"We could have failed spectacularly. Arguably, should have," he adds. "I began to recognize the great fortune but also a handful of turning points where things could have gone in a very different direction for me. With help from my parents and great fortune and some of my own personal tenacity, it sort of added up to a better outcome than I could have dreamed."

2021 Los Angeles Times. Visit Distributed by Tribune Content Agency, LLC.

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Showbiz lives: Ron and Clint Howard on their breezy, brotherly Hollywood memoir - Norman Transcript

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Daily Kickoff: Peyton Manning in Jerusalem + Kentucky Jews frustrated with Rand Paul – Jewish Insider

Posted: at 7:46 pm

Keystone Race:Pennsylvania Attorney General Josh Shapiro, a Democrat,is expected to announcehis entrance into the 2022 gubernatorial race to succeed term-limited Gov. Tom Wolf.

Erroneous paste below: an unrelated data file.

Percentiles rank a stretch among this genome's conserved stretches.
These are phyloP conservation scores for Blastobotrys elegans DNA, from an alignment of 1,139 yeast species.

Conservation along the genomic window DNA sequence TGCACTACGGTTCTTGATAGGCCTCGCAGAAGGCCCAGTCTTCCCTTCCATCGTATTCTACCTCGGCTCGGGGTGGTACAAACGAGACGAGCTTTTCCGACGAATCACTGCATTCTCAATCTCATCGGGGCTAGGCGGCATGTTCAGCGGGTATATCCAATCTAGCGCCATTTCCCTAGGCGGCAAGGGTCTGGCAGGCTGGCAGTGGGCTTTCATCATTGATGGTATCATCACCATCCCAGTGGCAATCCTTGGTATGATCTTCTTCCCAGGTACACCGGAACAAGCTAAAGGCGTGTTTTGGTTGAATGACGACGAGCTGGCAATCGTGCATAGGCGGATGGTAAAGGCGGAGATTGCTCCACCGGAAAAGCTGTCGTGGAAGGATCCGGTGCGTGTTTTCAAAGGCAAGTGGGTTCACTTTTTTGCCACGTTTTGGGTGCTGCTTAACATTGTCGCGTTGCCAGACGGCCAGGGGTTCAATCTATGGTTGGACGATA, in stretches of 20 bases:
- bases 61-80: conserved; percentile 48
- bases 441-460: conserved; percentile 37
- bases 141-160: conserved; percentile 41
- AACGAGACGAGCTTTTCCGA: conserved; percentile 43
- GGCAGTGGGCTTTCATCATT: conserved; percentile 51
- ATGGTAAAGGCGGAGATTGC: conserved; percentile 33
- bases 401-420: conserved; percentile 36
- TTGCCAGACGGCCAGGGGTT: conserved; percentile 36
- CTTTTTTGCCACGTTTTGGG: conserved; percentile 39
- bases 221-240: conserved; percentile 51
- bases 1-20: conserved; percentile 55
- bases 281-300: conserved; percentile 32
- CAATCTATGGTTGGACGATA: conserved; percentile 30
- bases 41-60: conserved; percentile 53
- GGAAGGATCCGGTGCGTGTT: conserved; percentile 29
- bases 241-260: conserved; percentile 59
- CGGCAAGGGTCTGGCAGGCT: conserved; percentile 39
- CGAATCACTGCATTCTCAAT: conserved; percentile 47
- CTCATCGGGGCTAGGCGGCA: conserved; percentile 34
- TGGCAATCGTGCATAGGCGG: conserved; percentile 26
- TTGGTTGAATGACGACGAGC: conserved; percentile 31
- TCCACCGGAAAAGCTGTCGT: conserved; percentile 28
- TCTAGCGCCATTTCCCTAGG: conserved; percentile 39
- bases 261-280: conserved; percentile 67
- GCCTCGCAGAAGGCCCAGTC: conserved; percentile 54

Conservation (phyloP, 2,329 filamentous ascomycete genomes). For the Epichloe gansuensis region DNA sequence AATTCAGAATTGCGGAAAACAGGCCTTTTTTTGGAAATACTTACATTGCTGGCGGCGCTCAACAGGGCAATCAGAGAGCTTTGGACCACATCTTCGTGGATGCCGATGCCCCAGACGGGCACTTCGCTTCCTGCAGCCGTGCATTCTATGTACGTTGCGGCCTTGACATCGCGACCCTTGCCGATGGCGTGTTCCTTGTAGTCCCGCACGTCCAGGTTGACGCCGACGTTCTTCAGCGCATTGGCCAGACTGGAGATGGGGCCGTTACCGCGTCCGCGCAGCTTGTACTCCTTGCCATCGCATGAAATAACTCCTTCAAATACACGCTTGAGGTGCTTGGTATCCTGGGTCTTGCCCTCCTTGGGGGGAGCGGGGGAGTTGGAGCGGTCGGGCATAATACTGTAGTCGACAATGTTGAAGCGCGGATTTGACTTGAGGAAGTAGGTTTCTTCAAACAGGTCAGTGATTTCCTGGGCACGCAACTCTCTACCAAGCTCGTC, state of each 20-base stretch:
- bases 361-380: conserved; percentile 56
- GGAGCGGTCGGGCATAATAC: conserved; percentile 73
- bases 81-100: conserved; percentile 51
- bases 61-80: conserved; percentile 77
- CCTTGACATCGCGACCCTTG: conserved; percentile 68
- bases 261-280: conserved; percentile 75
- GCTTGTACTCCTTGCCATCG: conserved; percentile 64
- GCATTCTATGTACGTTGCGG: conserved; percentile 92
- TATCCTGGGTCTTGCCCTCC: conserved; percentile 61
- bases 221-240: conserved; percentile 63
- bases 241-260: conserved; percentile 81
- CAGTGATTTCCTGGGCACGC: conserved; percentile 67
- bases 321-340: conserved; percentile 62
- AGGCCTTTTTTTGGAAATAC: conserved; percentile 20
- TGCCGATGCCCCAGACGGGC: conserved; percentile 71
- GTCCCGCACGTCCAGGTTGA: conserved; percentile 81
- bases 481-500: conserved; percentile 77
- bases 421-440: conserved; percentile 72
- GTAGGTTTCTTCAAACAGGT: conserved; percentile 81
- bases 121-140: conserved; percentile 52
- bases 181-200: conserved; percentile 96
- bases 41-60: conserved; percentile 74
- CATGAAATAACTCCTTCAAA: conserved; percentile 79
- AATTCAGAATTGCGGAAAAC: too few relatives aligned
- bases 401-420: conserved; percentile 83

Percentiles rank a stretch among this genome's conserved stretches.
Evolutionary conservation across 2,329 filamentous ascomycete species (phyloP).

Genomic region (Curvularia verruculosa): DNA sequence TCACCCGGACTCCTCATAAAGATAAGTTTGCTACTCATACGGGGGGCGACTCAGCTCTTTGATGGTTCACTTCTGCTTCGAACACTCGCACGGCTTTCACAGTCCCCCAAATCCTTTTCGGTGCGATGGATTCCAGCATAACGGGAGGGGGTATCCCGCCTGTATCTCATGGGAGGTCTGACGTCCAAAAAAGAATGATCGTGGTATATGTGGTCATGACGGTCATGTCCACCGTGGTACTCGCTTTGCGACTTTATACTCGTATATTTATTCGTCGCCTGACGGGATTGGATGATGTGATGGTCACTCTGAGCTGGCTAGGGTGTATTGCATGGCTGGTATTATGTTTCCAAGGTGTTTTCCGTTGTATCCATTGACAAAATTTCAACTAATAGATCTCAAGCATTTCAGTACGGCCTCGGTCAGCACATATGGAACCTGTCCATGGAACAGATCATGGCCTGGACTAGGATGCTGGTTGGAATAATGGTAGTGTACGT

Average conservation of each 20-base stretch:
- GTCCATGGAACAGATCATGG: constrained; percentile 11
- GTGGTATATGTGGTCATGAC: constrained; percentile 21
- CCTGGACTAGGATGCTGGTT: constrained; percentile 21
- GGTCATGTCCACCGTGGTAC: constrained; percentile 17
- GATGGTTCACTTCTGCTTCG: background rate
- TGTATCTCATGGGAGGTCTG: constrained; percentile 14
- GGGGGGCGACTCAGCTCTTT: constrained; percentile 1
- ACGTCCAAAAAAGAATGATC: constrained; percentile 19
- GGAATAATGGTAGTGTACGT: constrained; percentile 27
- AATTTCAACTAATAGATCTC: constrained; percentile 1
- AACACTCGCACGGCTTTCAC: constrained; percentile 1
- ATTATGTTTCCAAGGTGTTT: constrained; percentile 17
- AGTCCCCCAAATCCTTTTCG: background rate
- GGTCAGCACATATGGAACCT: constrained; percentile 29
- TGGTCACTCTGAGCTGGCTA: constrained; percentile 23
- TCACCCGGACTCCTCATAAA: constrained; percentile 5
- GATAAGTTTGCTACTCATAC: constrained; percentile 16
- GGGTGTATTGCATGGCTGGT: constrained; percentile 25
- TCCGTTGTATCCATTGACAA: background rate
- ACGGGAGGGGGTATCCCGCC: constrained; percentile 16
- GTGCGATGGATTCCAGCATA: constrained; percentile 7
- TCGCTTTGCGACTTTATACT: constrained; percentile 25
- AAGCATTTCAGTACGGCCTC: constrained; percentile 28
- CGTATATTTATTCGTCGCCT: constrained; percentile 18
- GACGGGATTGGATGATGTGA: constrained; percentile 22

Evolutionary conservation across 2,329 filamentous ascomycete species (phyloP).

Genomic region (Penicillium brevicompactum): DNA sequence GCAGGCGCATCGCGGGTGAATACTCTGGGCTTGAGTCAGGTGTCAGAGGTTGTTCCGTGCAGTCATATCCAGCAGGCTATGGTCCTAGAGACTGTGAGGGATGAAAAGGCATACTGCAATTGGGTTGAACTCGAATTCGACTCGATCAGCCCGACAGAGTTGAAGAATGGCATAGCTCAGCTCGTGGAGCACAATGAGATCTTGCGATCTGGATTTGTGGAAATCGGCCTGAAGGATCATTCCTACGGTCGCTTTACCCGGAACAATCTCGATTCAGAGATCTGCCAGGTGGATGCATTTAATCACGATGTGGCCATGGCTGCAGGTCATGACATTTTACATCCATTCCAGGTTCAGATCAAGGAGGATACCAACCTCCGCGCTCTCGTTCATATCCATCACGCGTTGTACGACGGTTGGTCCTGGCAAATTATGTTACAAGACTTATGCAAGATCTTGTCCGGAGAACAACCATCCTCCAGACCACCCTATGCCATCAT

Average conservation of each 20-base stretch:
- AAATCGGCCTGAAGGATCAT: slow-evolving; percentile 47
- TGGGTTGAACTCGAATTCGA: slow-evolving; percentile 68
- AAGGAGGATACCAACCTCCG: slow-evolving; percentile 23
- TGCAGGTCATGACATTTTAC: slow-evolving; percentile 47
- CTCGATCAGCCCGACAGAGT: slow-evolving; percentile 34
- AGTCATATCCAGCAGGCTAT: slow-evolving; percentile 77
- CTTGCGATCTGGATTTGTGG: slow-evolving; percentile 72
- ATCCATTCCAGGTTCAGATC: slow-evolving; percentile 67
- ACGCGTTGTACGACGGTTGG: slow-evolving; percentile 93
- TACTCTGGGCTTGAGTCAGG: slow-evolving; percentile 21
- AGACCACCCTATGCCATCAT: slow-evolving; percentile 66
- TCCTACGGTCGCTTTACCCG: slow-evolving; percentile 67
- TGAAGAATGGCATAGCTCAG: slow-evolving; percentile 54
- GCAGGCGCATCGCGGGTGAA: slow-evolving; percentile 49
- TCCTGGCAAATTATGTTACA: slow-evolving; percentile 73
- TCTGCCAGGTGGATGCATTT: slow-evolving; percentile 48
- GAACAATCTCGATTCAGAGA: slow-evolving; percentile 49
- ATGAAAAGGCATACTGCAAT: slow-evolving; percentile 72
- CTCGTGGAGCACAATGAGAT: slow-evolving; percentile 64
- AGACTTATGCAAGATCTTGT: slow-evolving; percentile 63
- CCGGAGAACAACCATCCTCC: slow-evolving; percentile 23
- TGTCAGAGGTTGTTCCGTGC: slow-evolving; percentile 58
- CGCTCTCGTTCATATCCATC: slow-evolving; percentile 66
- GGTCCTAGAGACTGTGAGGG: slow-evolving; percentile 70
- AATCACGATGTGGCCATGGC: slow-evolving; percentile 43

Big Win:Israeli-American economist Joshua Angrist wasawardedthe Nobel Prize in Economics for his work using real-world data to test big theories about labor markets, including evaluating the effect of education on later earnings.

Saying Goodbye:KKR co-founders Henry Kravis and George Robertswill step downas co-CEOs of the private equity firm.

All the News:The New York TimessBen Smithspotlightsa 40-year debate between two Boston journalists over media objectivity, and how it can be applied through the lens of the present.

Funny Friends:Dirk Smillies new biography of Harry Guggenheimlooksat the businessman and aviators friendship with Charles Lindbergh, which continued as Guggenheim worked to save Polish Jews from the Nazis.